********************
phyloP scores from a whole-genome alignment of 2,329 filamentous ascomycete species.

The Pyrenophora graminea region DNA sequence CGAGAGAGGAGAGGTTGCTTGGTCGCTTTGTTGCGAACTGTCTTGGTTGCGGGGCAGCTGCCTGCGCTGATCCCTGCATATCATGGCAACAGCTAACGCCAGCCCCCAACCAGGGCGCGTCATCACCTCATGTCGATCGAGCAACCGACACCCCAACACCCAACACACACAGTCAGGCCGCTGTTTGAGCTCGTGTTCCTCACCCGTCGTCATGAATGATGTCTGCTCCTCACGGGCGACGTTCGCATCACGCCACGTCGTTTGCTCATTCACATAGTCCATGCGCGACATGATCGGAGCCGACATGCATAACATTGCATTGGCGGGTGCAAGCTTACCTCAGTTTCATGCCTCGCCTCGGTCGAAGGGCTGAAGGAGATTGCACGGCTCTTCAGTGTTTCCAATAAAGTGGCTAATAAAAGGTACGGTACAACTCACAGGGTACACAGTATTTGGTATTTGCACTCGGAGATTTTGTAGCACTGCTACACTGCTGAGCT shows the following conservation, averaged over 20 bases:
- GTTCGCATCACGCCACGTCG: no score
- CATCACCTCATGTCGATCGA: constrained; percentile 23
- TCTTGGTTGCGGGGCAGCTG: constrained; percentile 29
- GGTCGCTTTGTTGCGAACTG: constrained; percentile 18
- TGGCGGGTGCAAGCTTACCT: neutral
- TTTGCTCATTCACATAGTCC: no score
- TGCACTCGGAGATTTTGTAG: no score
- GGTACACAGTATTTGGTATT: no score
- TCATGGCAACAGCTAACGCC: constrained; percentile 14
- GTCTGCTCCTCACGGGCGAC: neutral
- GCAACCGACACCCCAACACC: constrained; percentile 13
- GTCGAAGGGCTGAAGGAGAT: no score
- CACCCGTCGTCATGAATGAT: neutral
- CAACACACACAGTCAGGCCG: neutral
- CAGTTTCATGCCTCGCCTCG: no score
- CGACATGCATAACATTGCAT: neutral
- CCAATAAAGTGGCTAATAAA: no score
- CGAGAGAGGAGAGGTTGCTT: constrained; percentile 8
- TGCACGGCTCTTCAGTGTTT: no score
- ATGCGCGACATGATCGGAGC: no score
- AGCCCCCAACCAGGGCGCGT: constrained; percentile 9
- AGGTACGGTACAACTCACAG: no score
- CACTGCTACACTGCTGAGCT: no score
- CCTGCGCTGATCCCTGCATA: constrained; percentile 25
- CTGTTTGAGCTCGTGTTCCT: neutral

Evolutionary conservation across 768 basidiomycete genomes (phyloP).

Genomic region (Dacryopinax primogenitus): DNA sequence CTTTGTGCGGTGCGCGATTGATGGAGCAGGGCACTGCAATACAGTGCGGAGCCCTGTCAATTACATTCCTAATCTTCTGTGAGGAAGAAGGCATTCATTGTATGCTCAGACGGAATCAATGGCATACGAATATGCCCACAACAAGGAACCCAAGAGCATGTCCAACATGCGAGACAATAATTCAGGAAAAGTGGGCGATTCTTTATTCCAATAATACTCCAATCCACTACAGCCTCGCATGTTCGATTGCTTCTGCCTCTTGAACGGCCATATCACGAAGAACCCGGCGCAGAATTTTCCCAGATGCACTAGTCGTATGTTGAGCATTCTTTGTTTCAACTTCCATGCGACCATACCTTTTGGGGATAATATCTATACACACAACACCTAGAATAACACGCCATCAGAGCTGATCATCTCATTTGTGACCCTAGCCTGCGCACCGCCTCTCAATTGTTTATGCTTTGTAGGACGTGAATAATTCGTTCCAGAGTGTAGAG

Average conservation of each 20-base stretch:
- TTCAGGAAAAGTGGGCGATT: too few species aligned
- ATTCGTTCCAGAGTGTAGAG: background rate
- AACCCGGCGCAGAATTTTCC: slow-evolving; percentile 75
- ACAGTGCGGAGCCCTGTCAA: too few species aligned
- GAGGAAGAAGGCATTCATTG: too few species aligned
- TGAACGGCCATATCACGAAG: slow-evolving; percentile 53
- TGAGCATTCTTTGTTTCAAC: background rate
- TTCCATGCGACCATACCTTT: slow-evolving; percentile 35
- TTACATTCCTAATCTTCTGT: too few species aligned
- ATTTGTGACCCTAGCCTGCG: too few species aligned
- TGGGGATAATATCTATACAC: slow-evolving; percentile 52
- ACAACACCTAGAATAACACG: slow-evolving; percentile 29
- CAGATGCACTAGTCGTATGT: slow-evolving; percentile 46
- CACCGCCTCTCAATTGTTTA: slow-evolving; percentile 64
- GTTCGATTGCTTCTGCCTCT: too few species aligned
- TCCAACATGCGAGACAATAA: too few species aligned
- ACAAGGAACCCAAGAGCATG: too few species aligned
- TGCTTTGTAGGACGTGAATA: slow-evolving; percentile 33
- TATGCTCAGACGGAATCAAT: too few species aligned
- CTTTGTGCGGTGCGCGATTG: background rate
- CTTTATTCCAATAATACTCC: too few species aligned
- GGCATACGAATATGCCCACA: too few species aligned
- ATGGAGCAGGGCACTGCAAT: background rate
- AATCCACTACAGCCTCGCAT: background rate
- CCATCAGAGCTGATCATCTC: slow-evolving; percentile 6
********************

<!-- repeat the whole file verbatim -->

phyloP scores from a whole-genome alignment of 2,329 filamentous ascomycete species.

The Pyrenophora graminea region DNA sequence CGAGAGAGGAGAGGTTGCTTGGTCGCTTTGTTGCGAACTGTCTTGGTTGCGGGGCAGCTGCCTGCGCTGATCCCTGCATATCATGGCAACAGCTAACGCCAGCCCCCAACCAGGGCGCGTCATCACCTCATGTCGATCGAGCAACCGACACCCCAACACCCAACACACACAGTCAGGCCGCTGTTTGAGCTCGTGTTCCTCACCCGTCGTCATGAATGATGTCTGCTCCTCACGGGCGACGTTCGCATCACGCCACGTCGTTTGCTCATTCACATAGTCCATGCGCGACATGATCGGAGCCGACATGCATAACATTGCATTGGCGGGTGCAAGCTTACCTCAGTTTCATGCCTCGCCTCGGTCGAAGGGCTGAAGGAGATTGCACGGCTCTTCAGTGTTTCCAATAAAGTGGCTAATAAAAGGTACGGTACAACTCACAGGGTACACAGTATTTGGTATTTGCACTCGGAGATTTTGTAGCACTGCTACACTGCTGAGCT shows the following conservation, averaged over 20 bases:
- GTTCGCATCACGCCACGTCG: no score
- CATCACCTCATGTCGATCGA: constrained; percentile 23
- TCTTGGTTGCGGGGCAGCTG: constrained; percentile 29
- GGTCGCTTTGTTGCGAACTG: constrained; percentile 18
- TGGCGGGTGCAAGCTTACCT: neutral
- TTTGCTCATTCACATAGTCC: no score
- TGCACTCGGAGATTTTGTAG: no score
- GGTACACAGTATTTGGTATT: no score
- TCATGGCAACAGCTAACGCC: constrained; percentile 14
- GTCTGCTCCTCACGGGCGAC: neutral
- GCAACCGACACCCCAACACC: constrained; percentile 13
- GTCGAAGGGCTGAAGGAGAT: no score
- CACCCGTCGTCATGAATGAT: neutral
- CAACACACACAGTCAGGCCG: neutral
- CAGTTTCATGCCTCGCCTCG: no score
- CGACATGCATAACATTGCAT: neutral
- CCAATAAAGTGGCTAATAAA: no score
- CGAGAGAGGAGAGGTTGCTT: constrained; percentile 8
- TGCACGGCTCTTCAGTGTTT: no score
- ATGCGCGACATGATCGGAGC: no score
- AGCCCCCAACCAGGGCGCGT: constrained; percentile 9
- AGGTACGGTACAACTCACAG: no score
- CACTGCTACACTGCTGAGCT: no score
- CCTGCGCTGATCCCTGCATA: constrained; percentile 25
- CTGTTTGAGCTCGTGTTCCT: neutral

Evolutionary conservation across 768 basidiomycete genomes (phyloP).

Genomic region (Dacryopinax primogenitus): DNA sequence CTTTGTGCGGTGCGCGATTGATGGAGCAGGGCACTGCAATACAGTGCGGAGCCCTGTCAATTACATTCCTAATCTTCTGTGAGGAAGAAGGCATTCATTGTATGCTCAGACGGAATCAATGGCATACGAATATGCCCACAACAAGGAACCCAAGAGCATGTCCAACATGCGAGACAATAATTCAGGAAAAGTGGGCGATTCTTTATTCCAATAATACTCCAATCCACTACAGCCTCGCATGTTCGATTGCTTCTGCCTCTTGAACGGCCATATCACGAAGAACCCGGCGCAGAATTTTCCCAGATGCACTAGTCGTATGTTGAGCATTCTTTGTTTCAACTTCCATGCGACCATACCTTTTGGGGATAATATCTATACACACAACACCTAGAATAACACGCCATCAGAGCTGATCATCTCATTTGTGACCCTAGCCTGCGCACCGCCTCTCAATTGTTTATGCTTTGTAGGACGTGAATAATTCGTTCCAGAGTGTAGAG

Average conservation of each 20-base stretch:
- TTCAGGAAAAGTGGGCGATT: too few species aligned
- ATTCGTTCCAGAGTGTAGAG: background rate
- AACCCGGCGCAGAATTTTCC: slow-evolving; percentile 75
- ACAGTGCGGAGCCCTGTCAA: too few species aligned
- GAGGAAGAAGGCATTCATTG: too few species aligned
- TGAACGGCCATATCACGAAG: slow-evolving; percentile 53
- TGAGCATTCTTTGTTTCAAC: background rate
- TTCCATGCGACCATACCTTT: slow-evolving; percentile 35
- TTACATTCCTAATCTTCTGT: too few species aligned
- ATTTGTGACCCTAGCCTGCG: too few species aligned
- TGGGGATAATATCTATACAC: slow-evolving; percentile 52
- ACAACACCTAGAATAACACG: slow-evolving; percentile 29
- CAGATGCACTAGTCGTATGT: slow-evolving; percentile 46
- CACCGCCTCTCAATTGTTTA: slow-evolving; percentile 64
- GTTCGATTGCTTCTGCCTCT: too few species aligned
- TCCAACATGCGAGACAATAA: too few species aligned
- ACAAGGAACCCAAGAGCATG: too few species aligned
- TGCTTTGTAGGACGTGAATA: slow-evolving; percentile 33
- TATGCTCAGACGGAATCAAT: too few species aligned
- CTTTGTGCGGTGCGCGATTG: background rate
- CTTTATTCCAATAATACTCC: too few species aligned
- GGCATACGAATATGCCCACA: too few species aligned
- ATGGAGCAGGGCACTGCAAT: background rate
- AATCCACTACAGCCTCGCAT: background rate
- CCATCAGAGCTGATCATCTC: slow-evolving; percentile 6